Homebrew Pinball #3, Part 29

Cross posted from the original Pinside thread, this is one of many posts regarding my third homebrew pinball machine, creatively nicknamed 'P3'

I've spent a good amount of time playing with the upper magnet. It's positioned next to the shooter lane, right orbit, so that it can drop the ball to the upper right flipper.

The magnet had two use cases:
1. for the skillshot, if you plunge the ball up so that it stops next to the magnet, and then the magnet activates, pulling the ball sideways from the shooter lane to then release it to the flipper
2. to feed the upper flipper via left orbit shots. this is the main use case, with the skillshot just being a bonus. I didn't really forsee a problem with this while designing, but I've come to realize that this just isn't how magnets are normally used in machines. Games like Twilight Zone will stop a fast moving ball on an orbit, but they have the magnet directly under the ball's path. The magnet acts only as a ball grabber, not a diverter. Most cases I can find of magnets being used as diverters are things like TWD's crossbow, or WCS's lock. WCS is the closest to my use case, since it specifically grabs a moving ball, stops it, then drops it. But even WCS has issues grabbing a fast moving ball.

I quickly discovered that my original plan of wiring and mounting this magnet the same way the magna save is mounted just won't work. The magna save coil is being powered using 25V, while most newer games use 50V for their magnet. So I hooked up my 50V line to my magnet relay, instead of 25V, and... immediately fried my relay. The 50V is strong enough that, when the relay deactivates and its contacts move apart, the voltage will just arc across the gap and continue powering the magnet while melting the contacts. I had a similar issue with the 5-bank reset coil, and was able to fix it by adding a 10uF, 300V capacitor across the contacts. For some reason this doesn't work on the magnet. I wondered if the magnet was stronger, but the magnet actually has more resistance than the drop target coil. My random relay was only rated for 3A@25V though, so I ordered a really beefy relay, which was rated for 30A (!). I think my magnet should be drawing about 10-12A at 50V, so that should be plenty. But that relay also had constant arcing issues. I tried bigger snubber capacitors, other snubbing solutions, even disassembling the relay and physically bending it so the contacts are farther apart, and nothing helped.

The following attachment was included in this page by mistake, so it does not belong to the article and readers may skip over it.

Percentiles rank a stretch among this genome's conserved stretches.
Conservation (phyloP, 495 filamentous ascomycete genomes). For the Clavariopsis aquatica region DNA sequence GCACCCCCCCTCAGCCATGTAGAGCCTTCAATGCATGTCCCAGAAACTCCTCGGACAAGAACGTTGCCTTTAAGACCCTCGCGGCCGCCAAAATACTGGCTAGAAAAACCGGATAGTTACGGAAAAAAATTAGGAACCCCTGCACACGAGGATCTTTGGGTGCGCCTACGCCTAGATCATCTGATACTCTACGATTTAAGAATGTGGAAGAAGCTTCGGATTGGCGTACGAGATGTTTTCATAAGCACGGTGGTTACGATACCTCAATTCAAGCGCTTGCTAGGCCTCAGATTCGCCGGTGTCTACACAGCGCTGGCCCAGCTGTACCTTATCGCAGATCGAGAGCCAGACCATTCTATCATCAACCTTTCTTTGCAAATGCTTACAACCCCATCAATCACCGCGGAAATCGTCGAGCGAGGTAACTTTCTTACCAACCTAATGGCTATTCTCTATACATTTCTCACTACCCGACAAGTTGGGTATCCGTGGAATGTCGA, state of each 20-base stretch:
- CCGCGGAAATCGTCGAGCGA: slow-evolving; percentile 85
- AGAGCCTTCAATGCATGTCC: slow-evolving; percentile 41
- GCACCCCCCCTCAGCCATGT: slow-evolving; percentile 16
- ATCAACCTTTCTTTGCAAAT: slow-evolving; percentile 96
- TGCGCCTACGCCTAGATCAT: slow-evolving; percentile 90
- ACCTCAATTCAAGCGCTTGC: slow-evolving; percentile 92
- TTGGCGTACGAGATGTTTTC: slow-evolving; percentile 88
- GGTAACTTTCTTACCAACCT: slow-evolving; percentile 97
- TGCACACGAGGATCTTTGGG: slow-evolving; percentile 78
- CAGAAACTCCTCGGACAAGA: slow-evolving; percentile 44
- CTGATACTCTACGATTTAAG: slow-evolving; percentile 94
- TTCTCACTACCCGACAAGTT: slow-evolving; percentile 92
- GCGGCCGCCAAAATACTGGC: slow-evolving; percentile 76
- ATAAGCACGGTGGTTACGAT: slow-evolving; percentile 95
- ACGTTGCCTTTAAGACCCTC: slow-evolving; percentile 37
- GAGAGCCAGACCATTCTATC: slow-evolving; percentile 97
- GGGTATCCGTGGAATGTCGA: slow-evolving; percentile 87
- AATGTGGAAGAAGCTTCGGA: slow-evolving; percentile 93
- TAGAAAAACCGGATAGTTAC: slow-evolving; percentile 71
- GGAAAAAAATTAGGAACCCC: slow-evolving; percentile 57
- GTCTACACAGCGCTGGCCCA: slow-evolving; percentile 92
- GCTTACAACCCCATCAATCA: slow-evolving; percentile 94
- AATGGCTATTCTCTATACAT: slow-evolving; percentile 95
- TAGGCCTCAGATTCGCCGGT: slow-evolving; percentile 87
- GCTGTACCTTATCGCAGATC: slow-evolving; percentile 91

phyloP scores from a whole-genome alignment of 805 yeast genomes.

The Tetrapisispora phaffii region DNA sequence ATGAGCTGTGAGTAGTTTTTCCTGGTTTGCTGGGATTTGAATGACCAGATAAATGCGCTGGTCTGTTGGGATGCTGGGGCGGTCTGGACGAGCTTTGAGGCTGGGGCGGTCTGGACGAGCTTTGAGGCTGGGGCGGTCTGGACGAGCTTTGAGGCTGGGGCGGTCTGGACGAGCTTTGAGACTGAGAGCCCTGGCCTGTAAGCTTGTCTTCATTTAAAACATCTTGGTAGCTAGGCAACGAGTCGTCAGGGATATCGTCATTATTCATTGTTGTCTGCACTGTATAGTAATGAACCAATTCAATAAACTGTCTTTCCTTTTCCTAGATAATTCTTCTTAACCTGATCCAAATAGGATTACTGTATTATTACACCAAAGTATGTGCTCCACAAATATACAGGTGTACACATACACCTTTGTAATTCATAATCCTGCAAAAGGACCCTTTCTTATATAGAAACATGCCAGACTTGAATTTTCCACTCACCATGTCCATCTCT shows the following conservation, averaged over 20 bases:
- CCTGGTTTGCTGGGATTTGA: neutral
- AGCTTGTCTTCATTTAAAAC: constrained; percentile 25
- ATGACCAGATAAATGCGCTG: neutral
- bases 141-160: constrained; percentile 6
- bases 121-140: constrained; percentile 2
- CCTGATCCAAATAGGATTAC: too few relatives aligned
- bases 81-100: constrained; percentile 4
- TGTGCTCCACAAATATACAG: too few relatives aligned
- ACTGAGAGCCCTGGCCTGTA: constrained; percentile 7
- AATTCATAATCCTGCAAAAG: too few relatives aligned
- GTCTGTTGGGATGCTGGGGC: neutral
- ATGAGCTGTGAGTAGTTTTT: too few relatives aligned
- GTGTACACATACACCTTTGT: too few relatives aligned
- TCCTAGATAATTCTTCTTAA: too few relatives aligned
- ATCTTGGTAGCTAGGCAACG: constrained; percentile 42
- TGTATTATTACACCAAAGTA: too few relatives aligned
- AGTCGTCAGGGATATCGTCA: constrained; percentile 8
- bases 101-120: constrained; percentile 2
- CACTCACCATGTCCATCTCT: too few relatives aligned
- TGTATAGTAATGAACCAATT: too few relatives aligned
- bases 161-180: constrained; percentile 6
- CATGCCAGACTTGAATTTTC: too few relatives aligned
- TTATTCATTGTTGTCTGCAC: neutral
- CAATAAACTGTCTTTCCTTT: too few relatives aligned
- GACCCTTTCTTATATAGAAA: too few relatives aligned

It seems like switching 50V@10A just isn't reliable via a relay somehow, though I don't understand why. Modern games all control their magnets via transistors and mosfets, although I don't know if that is specifically to avoid this issue, or for other reasons. The problem is, I can't use those here, since my 50V has a separate ground from my 25V. My next plan is to get a TIP36C (which is what williams used for their 50V coils in the 90s), and then try to use a relay to switch the gate (instead of having a microcontroller switch it like normal) which feels like horrible overkill, but it may work. Even at that point, I'll still have issues because I can't PWM a relay, so I'll basically be running the magnet at full power. I'm not sure how long I can power the magnet like that, hopefully it's long enough to get the ball settled.

The magna save is also a completely 'below playfield' magnet, with no visible core. Adding a core that goes all the way through the playfield helps make the magnet stronger, and I assume that this is why games like TWD, which need to grab a ball shot at their wide bash toys, use an even bigger exposed magnet core. At first I figured I should just order one of those larger exposed cores, but they're incredibly expensive somehow (the large core costs more than the magnet itself!). Even a regular size core is expensive. I don't really want to spend that much money on something that may not even be useful, so for now I've just bought some 3/4" steel roundstock that I'll use to test the smaller exposed core. I can't find any info on how much stronger this make the magnet.

All this is still up in the air, too, as I don't know if the magnet will be able to grab the ball properly even with a large core and 50V, given the crazy speed my left orbit shot has. I've spent a lot of time trying just to get the 50V to work, and still haven't been able to even do a single test yet to see if the 50V can grab the ball since it keeps melting stuff

I'm also trying to consider other approaches, such as replacing the magnet with a physical diverter, but currently I can't find any good way to fit one in with my current constraints, and I would still need a magnet or an up post to hold the ball for a reliable side flipper shot after the diverter gets the ball to the flipper...

I may also try putting an up post in the shooter lane, specifically to stop the ball as it comes down the lane from the left orbit, and then using the magnet to pull the stopped ball over the flipper. I am running low on drivers for the coils though, so I want to avoid adding in more coils if possible...

Posted Tuesday, September 29, 2020
at 08:58 PM

Tags: Blog Post, Pinball, Project, P3,

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